Best Caribbean Cruise ports

November 22, 2016
Flickr.com/Thespis377 — Photo
This tidy oasis in the middle of the Atlantic (it's not technically Caribbean, but many ships visit it) is edged with pink-sand beaches and rocky cliffs—and crawling with Brits in shorts. And not just any shorts, but shorts colored in perky tones of pink, green, or yellow, and paired with sports jackets, ties, and knee-highs. To the casual visitor, Bermuda is a pleasant paradox of sorts, mixing sane and proper with a healthy dose of silly (back to those shorts again). But what really matters to the cruise passenger is that Bermuda is an orderly, beautiful, easy place to visit. Aside from the Caribbean and The Bahamas, the 21-square-mile island nation of Bermuda (which is actually a chain of more than 100 small islands), sitting roughly parallel to South Carolina, is the other major island cruise destination from the U.S. Eastern seaboard.

Best Activities:

Because Bermuda is relatively small and easy to get around, and because ships typically spend several days at its ports, you can access the following sights and excursions no matter where you're docked.

Biking the old railway tracks: Head to the rural West End to pedal along the path where the original Bermuda Railway once ran on narrow-gauge tracks. The tracks are gone, but a trail remains. You'll get views of the ocean and the island’s lush gardens and bird life. The flat route covers 8km to 13km (5–8 miles).

Snorkeling Trips: Board an organized boat tour and motor beyond the shore for Bermuda's best snorkeling. After an hour or so, the fun begins: The music is turned on, the dancing starts, and the bar opens as the boat heads back to port.

Golf: Reserve tee times for 18 holes at challenging courses such as Mid Ocean Golf Club, among the best in the world; Riddell’s Bay Golf & Country Club, a veritable golfing institution built in 1922; Port Royal Golf Course; and St. George’s Golf Club, designed by Robert Trent Jones, Jr.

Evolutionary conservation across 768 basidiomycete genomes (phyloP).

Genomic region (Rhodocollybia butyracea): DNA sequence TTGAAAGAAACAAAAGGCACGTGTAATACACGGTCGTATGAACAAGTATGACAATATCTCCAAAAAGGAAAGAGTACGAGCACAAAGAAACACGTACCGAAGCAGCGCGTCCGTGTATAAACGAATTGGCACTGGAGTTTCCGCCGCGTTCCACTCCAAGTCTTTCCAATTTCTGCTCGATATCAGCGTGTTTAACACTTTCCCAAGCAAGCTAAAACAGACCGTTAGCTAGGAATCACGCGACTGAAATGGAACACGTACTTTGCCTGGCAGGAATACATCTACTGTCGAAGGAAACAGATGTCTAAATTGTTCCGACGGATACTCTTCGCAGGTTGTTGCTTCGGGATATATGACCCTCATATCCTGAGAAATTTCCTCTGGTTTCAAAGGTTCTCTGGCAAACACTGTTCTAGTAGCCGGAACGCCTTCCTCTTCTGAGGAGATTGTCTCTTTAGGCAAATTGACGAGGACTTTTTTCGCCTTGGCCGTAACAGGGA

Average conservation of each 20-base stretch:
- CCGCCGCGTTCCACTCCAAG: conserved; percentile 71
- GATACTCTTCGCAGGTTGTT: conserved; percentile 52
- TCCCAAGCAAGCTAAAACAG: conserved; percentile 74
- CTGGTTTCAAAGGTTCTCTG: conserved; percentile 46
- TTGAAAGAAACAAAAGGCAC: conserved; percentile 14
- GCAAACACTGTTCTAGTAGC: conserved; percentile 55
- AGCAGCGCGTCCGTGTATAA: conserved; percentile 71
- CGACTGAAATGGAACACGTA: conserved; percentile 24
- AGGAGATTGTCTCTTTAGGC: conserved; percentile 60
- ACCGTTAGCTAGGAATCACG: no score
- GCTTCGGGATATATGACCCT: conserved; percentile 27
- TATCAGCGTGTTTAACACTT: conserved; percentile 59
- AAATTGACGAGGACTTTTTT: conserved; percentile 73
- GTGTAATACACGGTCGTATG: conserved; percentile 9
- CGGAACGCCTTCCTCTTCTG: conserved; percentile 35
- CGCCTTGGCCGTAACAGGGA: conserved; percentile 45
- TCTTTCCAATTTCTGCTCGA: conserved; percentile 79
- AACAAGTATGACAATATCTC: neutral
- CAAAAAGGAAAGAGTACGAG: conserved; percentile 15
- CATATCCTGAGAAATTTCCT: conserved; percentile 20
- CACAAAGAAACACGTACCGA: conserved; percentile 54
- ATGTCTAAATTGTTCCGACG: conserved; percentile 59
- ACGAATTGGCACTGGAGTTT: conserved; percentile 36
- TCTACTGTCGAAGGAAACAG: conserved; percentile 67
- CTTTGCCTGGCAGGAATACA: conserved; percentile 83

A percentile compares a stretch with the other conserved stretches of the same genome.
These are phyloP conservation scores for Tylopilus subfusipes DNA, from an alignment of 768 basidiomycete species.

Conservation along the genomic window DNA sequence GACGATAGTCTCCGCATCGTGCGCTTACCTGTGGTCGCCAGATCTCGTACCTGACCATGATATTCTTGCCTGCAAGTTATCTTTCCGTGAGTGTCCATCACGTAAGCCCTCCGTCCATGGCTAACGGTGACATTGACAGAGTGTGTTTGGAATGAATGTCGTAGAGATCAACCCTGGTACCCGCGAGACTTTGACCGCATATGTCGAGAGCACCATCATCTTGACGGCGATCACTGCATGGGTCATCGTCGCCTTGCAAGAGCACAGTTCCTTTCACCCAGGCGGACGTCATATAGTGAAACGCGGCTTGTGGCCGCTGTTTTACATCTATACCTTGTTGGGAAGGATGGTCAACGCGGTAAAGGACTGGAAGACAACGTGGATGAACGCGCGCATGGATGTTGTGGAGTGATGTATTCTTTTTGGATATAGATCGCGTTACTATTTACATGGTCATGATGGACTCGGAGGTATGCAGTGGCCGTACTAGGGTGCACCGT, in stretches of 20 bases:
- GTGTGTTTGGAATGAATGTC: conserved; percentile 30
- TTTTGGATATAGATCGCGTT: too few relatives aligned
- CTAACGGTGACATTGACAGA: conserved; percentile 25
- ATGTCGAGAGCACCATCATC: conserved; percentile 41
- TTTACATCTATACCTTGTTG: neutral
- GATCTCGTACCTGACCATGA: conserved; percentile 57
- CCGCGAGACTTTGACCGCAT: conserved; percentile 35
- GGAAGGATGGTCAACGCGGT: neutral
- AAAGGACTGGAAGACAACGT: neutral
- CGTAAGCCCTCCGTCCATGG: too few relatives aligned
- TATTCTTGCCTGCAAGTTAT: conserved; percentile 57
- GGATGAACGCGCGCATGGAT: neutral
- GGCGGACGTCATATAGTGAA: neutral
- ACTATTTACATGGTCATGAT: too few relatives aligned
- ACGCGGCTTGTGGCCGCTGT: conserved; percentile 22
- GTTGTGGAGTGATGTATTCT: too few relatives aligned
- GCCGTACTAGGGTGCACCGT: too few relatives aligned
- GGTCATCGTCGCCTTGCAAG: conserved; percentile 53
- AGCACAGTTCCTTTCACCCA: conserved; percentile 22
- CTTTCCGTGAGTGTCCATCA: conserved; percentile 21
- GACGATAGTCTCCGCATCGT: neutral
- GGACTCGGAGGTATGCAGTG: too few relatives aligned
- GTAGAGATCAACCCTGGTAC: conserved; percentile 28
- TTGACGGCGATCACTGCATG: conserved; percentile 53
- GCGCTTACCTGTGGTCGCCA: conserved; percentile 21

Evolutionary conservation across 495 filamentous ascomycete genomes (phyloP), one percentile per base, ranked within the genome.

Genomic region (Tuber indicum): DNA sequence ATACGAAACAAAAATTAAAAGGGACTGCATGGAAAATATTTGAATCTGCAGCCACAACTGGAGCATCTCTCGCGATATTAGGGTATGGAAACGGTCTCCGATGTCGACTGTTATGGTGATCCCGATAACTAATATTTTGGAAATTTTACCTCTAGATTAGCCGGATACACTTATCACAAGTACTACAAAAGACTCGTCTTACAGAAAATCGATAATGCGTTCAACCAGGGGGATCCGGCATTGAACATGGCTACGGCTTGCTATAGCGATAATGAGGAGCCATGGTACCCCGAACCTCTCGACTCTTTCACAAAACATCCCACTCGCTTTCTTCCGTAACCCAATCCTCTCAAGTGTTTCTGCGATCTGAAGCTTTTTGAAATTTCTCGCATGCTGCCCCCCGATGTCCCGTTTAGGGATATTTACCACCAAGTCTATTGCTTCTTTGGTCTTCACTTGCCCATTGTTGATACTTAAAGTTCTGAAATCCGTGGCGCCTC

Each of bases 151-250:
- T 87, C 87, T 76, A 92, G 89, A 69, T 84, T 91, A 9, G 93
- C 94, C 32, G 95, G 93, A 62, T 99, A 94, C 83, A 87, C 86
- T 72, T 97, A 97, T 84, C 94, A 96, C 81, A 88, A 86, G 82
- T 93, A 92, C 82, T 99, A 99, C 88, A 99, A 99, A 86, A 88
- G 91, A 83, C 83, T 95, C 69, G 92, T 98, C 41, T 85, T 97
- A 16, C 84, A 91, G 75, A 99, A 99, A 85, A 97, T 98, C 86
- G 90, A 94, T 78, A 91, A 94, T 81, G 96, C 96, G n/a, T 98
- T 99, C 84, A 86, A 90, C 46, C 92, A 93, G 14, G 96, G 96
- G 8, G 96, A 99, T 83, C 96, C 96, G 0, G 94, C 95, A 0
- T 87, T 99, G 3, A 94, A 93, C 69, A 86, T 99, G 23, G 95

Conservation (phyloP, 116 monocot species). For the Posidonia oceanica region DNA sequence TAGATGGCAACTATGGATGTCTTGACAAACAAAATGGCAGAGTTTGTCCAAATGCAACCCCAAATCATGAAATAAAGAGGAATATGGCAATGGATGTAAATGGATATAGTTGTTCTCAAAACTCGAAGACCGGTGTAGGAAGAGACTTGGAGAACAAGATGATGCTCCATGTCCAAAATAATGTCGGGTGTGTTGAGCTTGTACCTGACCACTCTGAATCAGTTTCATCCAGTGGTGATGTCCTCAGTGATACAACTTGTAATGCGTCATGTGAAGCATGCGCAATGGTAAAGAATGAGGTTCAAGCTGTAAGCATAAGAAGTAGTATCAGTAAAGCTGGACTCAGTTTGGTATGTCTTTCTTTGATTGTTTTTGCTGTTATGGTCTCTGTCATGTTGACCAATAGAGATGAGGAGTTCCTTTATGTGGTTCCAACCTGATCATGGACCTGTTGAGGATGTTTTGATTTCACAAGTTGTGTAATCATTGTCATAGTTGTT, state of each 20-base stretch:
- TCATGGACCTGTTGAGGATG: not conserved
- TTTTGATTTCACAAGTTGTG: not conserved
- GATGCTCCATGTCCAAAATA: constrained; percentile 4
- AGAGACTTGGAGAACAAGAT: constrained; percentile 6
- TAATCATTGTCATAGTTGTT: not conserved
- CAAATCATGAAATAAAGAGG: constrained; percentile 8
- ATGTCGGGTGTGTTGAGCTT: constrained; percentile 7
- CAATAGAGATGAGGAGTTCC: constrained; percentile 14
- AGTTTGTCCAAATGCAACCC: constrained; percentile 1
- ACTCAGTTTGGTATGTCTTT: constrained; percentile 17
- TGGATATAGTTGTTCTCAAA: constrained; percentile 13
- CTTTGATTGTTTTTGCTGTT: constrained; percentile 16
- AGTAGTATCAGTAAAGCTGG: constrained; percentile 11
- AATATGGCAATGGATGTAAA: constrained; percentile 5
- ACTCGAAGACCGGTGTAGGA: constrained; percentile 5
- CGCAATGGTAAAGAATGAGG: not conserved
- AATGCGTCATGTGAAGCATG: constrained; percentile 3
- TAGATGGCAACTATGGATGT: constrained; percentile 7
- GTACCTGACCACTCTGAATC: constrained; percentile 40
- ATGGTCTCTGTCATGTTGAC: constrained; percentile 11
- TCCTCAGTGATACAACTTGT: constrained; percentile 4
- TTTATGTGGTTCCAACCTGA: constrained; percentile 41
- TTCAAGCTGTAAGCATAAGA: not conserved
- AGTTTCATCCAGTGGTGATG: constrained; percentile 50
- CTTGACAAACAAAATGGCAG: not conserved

Explore St. George's: Quaint and historic, St. George’s was the second English town established in the New World, after Jamestown in Virginia. King’s Square, also called Market Square or the King’s Parade, is the center of life. But because most ships are too big to dock here, this charming town is visited only by those taking a tour or willing to use a bus, ferry, or taxi (which helps keep the number of visitors down).

The throngs head to the beaches, and for good reason. Many are powdery soft and some even pinkish (from crushed shells, corals, and other sea life); they’re easily accessible by taxi or motor scooter from Hamilton and St. George’s, and most are free. Horseshoe Bay, in Southampton Parish, is our top pick. Though you won’t have it to yourself because it’s so popular with other tourists, it has scenic rocky cliffs at its edges and a vast soft plane of sand in the middle.

Shopping: While St. George’s and the West End Dockyard both have souvenir shops, Hamilton is the center of Bermuda’s shopping universe. Here, it’s all about English (and some Irish) goodies such as porcelain, crystal, wool clothing, cashmere sweaters, and linens, and it’s within walking distance, right outside of the terminal. Don’t expect great deals, though—prices in Bermuda are generally on the high side.

Source: www.frommers.com
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